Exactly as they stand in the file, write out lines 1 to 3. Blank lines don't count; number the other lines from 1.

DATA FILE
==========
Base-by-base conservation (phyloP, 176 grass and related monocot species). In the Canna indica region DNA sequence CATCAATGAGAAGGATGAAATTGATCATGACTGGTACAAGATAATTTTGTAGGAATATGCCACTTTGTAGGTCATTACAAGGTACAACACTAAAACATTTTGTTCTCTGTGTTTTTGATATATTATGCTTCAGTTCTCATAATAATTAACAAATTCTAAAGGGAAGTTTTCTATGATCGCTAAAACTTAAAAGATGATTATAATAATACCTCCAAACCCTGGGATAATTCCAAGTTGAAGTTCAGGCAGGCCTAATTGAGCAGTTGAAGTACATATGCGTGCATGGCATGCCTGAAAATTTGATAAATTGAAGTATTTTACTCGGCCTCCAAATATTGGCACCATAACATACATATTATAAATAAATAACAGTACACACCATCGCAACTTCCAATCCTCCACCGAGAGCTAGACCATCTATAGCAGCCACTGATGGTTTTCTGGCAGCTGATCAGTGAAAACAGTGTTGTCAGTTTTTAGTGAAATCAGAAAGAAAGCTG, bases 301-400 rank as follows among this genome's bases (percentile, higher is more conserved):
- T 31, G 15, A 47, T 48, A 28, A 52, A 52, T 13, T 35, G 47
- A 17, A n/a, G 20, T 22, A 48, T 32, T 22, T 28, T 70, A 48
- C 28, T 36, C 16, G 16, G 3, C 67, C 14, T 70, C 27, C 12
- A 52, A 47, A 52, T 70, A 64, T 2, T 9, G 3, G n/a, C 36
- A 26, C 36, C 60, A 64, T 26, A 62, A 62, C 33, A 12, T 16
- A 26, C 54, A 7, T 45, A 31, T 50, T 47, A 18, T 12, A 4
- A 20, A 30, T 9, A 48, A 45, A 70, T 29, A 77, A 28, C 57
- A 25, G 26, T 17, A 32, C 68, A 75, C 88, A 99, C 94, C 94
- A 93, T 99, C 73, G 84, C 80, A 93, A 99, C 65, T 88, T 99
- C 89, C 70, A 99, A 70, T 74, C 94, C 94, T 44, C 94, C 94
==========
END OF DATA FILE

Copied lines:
Base-by-base conservation (phyloP, 176 grass and related monocot species). In the Canna indica region DNA sequence CATCAATGAGAAGGATGAAATTGATCATGACTGGTACAAGATAATTTTGTAGGAATATGCCACTTTGTAGGTCATTACAAGGTACAACACTAAAACATTTTGTTCTCTGTGTTTTTGATATATTATGCTTCAGTTCTCATAATAATTAACAAATTCTAAAGGGAAGTTTTCTATGATCGCTAAAACTTAAAAGATGATTATAATAATACCTCCAAACCCTGGGATAATTCCAAGTTGAAGTTCAGGCAGGCCTAATTGAGCAGTTGAAGTACATATGCGTGCATGGCATGCCTGAAAATTTGATAAATTGAAGTATTTTACTCGGCCTCCAAATATTGGCACCATAACATACATATTATAAATAAATAACAGTACACACCATCGCAACTTCCAATCCTCCACCGAGAGCTAGACCATCTATAGCAGCCACTGATGGTTTTCTGGCAGCTGATCAGTGAAAACAGTGTTGTCAGTTTTTAGTGAAATCAGAAAGAAAGCTG, bases 301-400 rank as follows among this genome's bases (percentile, higher is more conserved):
- T 31, G 15, A 47, T 48, A 28, A 52, A 52, T 13, T 35, G 47
- A 17, A n/a, G 20, T 22, A 48, T 32, T 22, T 28, T 70, A 48